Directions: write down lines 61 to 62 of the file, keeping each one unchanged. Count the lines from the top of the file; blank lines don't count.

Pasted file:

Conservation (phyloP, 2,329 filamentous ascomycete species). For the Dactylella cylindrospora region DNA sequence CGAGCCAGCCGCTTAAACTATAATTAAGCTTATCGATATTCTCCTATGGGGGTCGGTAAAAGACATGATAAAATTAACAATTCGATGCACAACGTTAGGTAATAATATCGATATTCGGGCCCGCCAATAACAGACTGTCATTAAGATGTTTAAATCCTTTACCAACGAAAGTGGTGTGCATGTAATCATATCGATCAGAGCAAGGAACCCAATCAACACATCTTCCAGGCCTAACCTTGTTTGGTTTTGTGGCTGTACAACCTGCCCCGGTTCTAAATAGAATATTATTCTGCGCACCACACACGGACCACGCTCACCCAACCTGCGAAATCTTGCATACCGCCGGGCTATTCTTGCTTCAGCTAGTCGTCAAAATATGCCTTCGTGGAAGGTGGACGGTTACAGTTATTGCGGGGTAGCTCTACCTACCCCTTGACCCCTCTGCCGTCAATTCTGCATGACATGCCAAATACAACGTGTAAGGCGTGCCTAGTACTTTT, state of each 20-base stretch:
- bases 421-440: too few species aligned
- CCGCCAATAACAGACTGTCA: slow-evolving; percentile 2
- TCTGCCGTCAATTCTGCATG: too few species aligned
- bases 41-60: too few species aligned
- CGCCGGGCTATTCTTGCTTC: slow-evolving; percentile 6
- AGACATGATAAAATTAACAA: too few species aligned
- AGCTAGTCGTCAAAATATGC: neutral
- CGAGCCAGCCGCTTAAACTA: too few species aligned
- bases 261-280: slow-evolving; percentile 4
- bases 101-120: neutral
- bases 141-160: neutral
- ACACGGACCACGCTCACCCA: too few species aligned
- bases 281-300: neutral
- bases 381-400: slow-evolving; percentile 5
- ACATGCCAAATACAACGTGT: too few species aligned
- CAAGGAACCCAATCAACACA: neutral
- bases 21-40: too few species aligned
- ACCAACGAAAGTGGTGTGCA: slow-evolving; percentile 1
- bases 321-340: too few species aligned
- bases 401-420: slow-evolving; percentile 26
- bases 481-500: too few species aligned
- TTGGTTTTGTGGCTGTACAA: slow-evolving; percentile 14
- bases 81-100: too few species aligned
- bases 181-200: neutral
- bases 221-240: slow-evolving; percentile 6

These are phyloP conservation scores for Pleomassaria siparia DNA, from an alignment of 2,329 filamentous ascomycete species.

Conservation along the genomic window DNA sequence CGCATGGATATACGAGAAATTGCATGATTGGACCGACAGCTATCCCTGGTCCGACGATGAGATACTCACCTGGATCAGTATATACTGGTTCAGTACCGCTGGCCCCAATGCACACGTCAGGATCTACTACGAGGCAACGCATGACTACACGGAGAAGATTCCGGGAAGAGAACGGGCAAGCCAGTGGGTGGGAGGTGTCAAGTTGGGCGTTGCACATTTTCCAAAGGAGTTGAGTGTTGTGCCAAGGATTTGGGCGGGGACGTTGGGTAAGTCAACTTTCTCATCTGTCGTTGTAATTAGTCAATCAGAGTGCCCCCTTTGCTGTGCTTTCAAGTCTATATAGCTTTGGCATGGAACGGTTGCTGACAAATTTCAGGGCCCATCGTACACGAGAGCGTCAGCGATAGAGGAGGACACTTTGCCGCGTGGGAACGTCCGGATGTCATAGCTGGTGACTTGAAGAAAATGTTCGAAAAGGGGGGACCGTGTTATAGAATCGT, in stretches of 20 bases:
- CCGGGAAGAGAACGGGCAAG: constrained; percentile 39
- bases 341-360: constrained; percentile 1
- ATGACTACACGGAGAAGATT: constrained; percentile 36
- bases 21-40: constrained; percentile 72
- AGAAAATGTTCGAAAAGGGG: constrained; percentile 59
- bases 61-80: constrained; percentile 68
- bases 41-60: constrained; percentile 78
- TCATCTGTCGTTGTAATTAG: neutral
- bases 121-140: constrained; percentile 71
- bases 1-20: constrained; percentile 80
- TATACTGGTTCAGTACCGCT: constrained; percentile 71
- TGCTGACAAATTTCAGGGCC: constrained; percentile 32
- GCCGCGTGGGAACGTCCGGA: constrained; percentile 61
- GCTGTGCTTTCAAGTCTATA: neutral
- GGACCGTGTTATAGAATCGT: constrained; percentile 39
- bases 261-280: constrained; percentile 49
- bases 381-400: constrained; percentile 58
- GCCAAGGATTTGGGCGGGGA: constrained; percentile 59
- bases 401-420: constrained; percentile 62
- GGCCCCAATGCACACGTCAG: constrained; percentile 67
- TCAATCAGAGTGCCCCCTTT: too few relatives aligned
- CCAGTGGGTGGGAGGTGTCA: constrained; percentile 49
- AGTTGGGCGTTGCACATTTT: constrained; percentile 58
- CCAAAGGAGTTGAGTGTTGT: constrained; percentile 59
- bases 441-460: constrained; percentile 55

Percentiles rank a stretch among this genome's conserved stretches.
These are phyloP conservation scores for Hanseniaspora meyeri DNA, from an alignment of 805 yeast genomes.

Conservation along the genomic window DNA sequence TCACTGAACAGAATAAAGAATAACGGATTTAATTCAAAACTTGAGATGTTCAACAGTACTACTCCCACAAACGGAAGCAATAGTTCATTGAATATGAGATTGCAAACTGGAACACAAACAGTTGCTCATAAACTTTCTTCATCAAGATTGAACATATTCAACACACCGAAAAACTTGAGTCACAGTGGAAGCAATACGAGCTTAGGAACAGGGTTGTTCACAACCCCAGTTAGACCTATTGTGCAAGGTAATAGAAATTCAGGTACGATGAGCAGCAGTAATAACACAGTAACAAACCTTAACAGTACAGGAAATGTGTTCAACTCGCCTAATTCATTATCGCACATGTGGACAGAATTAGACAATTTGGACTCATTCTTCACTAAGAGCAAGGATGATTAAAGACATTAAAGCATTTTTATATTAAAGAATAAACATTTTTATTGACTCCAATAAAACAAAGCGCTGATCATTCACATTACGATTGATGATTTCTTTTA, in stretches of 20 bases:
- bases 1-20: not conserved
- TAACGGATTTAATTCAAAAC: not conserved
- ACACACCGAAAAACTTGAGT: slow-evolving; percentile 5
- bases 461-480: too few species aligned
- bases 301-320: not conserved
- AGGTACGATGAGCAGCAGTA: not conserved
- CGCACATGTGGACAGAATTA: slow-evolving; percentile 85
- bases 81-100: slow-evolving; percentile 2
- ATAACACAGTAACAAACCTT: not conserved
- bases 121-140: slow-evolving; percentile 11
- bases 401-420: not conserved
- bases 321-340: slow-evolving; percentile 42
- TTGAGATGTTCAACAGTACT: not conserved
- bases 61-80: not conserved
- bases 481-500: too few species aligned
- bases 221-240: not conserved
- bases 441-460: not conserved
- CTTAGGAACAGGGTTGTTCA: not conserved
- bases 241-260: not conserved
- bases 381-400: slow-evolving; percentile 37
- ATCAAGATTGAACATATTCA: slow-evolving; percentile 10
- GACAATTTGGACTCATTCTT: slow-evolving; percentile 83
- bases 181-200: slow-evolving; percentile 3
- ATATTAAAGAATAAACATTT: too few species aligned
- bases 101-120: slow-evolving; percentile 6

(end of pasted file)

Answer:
- bases 301-320: not conserved
- AGGTACGATGAGCAGCAGTA: not conserved